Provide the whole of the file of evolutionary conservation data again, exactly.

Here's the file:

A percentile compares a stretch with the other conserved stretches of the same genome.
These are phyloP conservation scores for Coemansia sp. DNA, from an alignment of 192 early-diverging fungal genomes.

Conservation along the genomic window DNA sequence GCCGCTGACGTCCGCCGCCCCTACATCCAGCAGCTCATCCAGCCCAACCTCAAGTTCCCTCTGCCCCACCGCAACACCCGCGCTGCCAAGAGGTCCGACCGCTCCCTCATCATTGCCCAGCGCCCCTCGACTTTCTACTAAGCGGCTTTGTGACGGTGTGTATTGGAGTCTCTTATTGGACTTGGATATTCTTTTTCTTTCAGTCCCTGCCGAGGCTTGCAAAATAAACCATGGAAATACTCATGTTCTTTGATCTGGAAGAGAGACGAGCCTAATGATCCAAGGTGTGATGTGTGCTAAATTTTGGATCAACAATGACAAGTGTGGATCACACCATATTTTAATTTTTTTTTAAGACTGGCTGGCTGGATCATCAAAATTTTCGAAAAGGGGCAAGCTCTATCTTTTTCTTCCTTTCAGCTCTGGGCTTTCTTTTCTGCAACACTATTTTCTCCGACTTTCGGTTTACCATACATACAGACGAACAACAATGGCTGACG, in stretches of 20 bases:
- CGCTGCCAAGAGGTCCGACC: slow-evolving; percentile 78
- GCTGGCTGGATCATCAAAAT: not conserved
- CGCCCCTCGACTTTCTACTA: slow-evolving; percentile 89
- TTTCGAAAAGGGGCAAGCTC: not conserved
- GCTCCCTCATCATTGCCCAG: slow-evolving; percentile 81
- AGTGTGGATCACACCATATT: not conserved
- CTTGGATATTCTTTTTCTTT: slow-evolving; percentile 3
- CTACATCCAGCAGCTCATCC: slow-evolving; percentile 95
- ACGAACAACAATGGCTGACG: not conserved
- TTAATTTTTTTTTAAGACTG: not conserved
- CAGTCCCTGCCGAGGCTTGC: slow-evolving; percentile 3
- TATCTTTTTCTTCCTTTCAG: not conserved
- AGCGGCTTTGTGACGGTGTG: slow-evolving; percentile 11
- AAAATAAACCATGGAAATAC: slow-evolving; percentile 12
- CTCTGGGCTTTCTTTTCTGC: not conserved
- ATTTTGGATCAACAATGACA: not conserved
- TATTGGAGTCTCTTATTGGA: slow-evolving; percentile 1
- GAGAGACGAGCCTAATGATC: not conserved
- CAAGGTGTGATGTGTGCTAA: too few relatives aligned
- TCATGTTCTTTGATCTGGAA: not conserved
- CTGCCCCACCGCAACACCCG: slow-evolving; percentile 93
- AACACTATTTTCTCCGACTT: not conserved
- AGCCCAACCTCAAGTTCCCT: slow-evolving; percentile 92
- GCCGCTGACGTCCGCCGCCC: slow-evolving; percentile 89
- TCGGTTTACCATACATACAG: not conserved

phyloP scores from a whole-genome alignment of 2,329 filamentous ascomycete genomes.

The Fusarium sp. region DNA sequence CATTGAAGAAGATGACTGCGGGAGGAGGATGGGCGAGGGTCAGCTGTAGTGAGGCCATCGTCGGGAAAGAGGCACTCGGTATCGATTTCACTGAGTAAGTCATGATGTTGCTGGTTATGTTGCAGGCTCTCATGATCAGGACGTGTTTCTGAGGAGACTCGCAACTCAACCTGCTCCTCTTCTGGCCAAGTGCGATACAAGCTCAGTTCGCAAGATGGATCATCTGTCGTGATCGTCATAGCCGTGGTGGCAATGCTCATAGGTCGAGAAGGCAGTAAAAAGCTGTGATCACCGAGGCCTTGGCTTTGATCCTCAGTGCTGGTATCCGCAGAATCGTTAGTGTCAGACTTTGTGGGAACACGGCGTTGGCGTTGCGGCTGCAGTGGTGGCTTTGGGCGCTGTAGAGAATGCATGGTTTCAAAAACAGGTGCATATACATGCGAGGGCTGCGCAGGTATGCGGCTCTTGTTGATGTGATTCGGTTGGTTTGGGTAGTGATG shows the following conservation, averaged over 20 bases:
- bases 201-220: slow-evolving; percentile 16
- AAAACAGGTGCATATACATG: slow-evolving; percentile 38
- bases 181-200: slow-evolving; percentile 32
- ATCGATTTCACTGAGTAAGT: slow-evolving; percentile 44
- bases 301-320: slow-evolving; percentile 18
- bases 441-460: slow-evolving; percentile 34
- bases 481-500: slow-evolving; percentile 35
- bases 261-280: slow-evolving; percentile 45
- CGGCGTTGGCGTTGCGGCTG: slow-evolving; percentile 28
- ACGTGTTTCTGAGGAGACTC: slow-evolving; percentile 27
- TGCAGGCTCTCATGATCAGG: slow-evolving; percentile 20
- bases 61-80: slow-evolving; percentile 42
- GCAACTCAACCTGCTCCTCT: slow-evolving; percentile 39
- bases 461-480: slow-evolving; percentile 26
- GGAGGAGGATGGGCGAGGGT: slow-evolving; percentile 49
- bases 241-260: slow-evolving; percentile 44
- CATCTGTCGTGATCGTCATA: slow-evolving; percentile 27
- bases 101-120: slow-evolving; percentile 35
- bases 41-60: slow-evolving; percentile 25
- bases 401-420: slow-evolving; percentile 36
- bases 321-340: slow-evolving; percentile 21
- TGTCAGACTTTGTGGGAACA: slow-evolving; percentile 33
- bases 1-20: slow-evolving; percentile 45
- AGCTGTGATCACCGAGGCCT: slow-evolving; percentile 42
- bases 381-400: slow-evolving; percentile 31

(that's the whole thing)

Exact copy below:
A percentile compares a stretch with the other conserved stretches of the same genome.
These are phyloP conservation scores for Coemansia sp. DNA, from an alignment of 192 early-diverging fungal genomes.

Conservation along the genomic window DNA sequence GCCGCTGACGTCCGCCGCCCCTACATCCAGCAGCTCATCCAGCCCAACCTCAAGTTCCCTCTGCCCCACCGCAACACCCGCGCTGCCAAGAGGTCCGACCGCTCCCTCATCATTGCCCAGCGCCCCTCGACTTTCTACTAAGCGGCTTTGTGACGGTGTGTATTGGAGTCTCTTATTGGACTTGGATATTCTTTTTCTTTCAGTCCCTGCCGAGGCTTGCAAAATAAACCATGGAAATACTCATGTTCTTTGATCTGGAAGAGAGACGAGCCTAATGATCCAAGGTGTGATGTGTGCTAAATTTTGGATCAACAATGACAAGTGTGGATCACACCATATTTTAATTTTTTTTTAAGACTGGCTGGCTGGATCATCAAAATTTTCGAAAAGGGGCAAGCTCTATCTTTTTCTTCCTTTCAGCTCTGGGCTTTCTTTTCTGCAACACTATTTTCTCCGACTTTCGGTTTACCATACATACAGACGAACAACAATGGCTGACG, in stretches of 20 bases:
- CGCTGCCAAGAGGTCCGACC: slow-evolving; percentile 78
- GCTGGCTGGATCATCAAAAT: not conserved
- CGCCCCTCGACTTTCTACTA: slow-evolving; percentile 89
- TTTCGAAAAGGGGCAAGCTC: not conserved
- GCTCCCTCATCATTGCCCAG: slow-evolving; percentile 81
- AGTGTGGATCACACCATATT: not conserved
- CTTGGATATTCTTTTTCTTT: slow-evolving; percentile 3
- CTACATCCAGCAGCTCATCC: slow-evolving; percentile 95
- ACGAACAACAATGGCTGACG: not conserved
- TTAATTTTTTTTTAAGACTG: not conserved
- CAGTCCCTGCCGAGGCTTGC: slow-evolving; percentile 3
- TATCTTTTTCTTCCTTTCAG: not conserved
- AGCGGCTTTGTGACGGTGTG: slow-evolving; percentile 11
- AAAATAAACCATGGAAATAC: slow-evolving; percentile 12
- CTCTGGGCTTTCTTTTCTGC: not conserved
- ATTTTGGATCAACAATGACA: not conserved
- TATTGGAGTCTCTTATTGGA: slow-evolving; percentile 1
- GAGAGACGAGCCTAATGATC: not conserved
- CAAGGTGTGATGTGTGCTAA: too few relatives aligned
- TCATGTTCTTTGATCTGGAA: not conserved
- CTGCCCCACCGCAACACCCG: slow-evolving; percentile 93
- AACACTATTTTCTCCGACTT: not conserved
- AGCCCAACCTCAAGTTCCCT: slow-evolving; percentile 92
- GCCGCTGACGTCCGCCGCCC: slow-evolving; percentile 89
- TCGGTTTACCATACATACAG: not conserved

phyloP scores from a whole-genome alignment of 2,329 filamentous ascomycete genomes.

The Fusarium sp. region DNA sequence CATTGAAGAAGATGACTGCGGGAGGAGGATGGGCGAGGGTCAGCTGTAGTGAGGCCATCGTCGGGAAAGAGGCACTCGGTATCGATTTCACTGAGTAAGTCATGATGTTGCTGGTTATGTTGCAGGCTCTCATGATCAGGACGTGTTTCTGAGGAGACTCGCAACTCAACCTGCTCCTCTTCTGGCCAAGTGCGATACAAGCTCAGTTCGCAAGATGGATCATCTGTCGTGATCGTCATAGCCGTGGTGGCAATGCTCATAGGTCGAGAAGGCAGTAAAAAGCTGTGATCACCGAGGCCTTGGCTTTGATCCTCAGTGCTGGTATCCGCAGAATCGTTAGTGTCAGACTTTGTGGGAACACGGCGTTGGCGTTGCGGCTGCAGTGGTGGCTTTGGGCGCTGTAGAGAATGCATGGTTTCAAAAACAGGTGCATATACATGCGAGGGCTGCGCAGGTATGCGGCTCTTGTTGATGTGATTCGGTTGGTTTGGGTAGTGATG shows the following conservation, averaged over 20 bases:
- bases 201-220: slow-evolving; percentile 16
- AAAACAGGTGCATATACATG: slow-evolving; percentile 38
- bases 181-200: slow-evolving; percentile 32
- ATCGATTTCACTGAGTAAGT: slow-evolving; percentile 44
- bases 301-320: slow-evolving; percentile 18
- bases 441-460: slow-evolving; percentile 34
- bases 481-500: slow-evolving; percentile 35
- bases 261-280: slow-evolving; percentile 45
- CGGCGTTGGCGTTGCGGCTG: slow-evolving; percentile 28
- ACGTGTTTCTGAGGAGACTC: slow-evolving; percentile 27
- TGCAGGCTCTCATGATCAGG: slow-evolving; percentile 20
- bases 61-80: slow-evolving; percentile 42
- GCAACTCAACCTGCTCCTCT: slow-evolving; percentile 39
- bases 461-480: slow-evolving; percentile 26
- GGAGGAGGATGGGCGAGGGT: slow-evolving; percentile 49
- bases 241-260: slow-evolving; percentile 44
- CATCTGTCGTGATCGTCATA: slow-evolving; percentile 27
- bases 101-120: slow-evolving; percentile 35
- bases 41-60: slow-evolving; percentile 25
- bases 401-420: slow-evolving; percentile 36
- bases 321-340: slow-evolving; percentile 21
- TGTCAGACTTTGTGGGAACA: slow-evolving; percentile 33
- bases 1-20: slow-evolving; percentile 45
- AGCTGTGATCACCGAGGCCT: slow-evolving; percentile 42
- bases 381-400: slow-evolving; percentile 31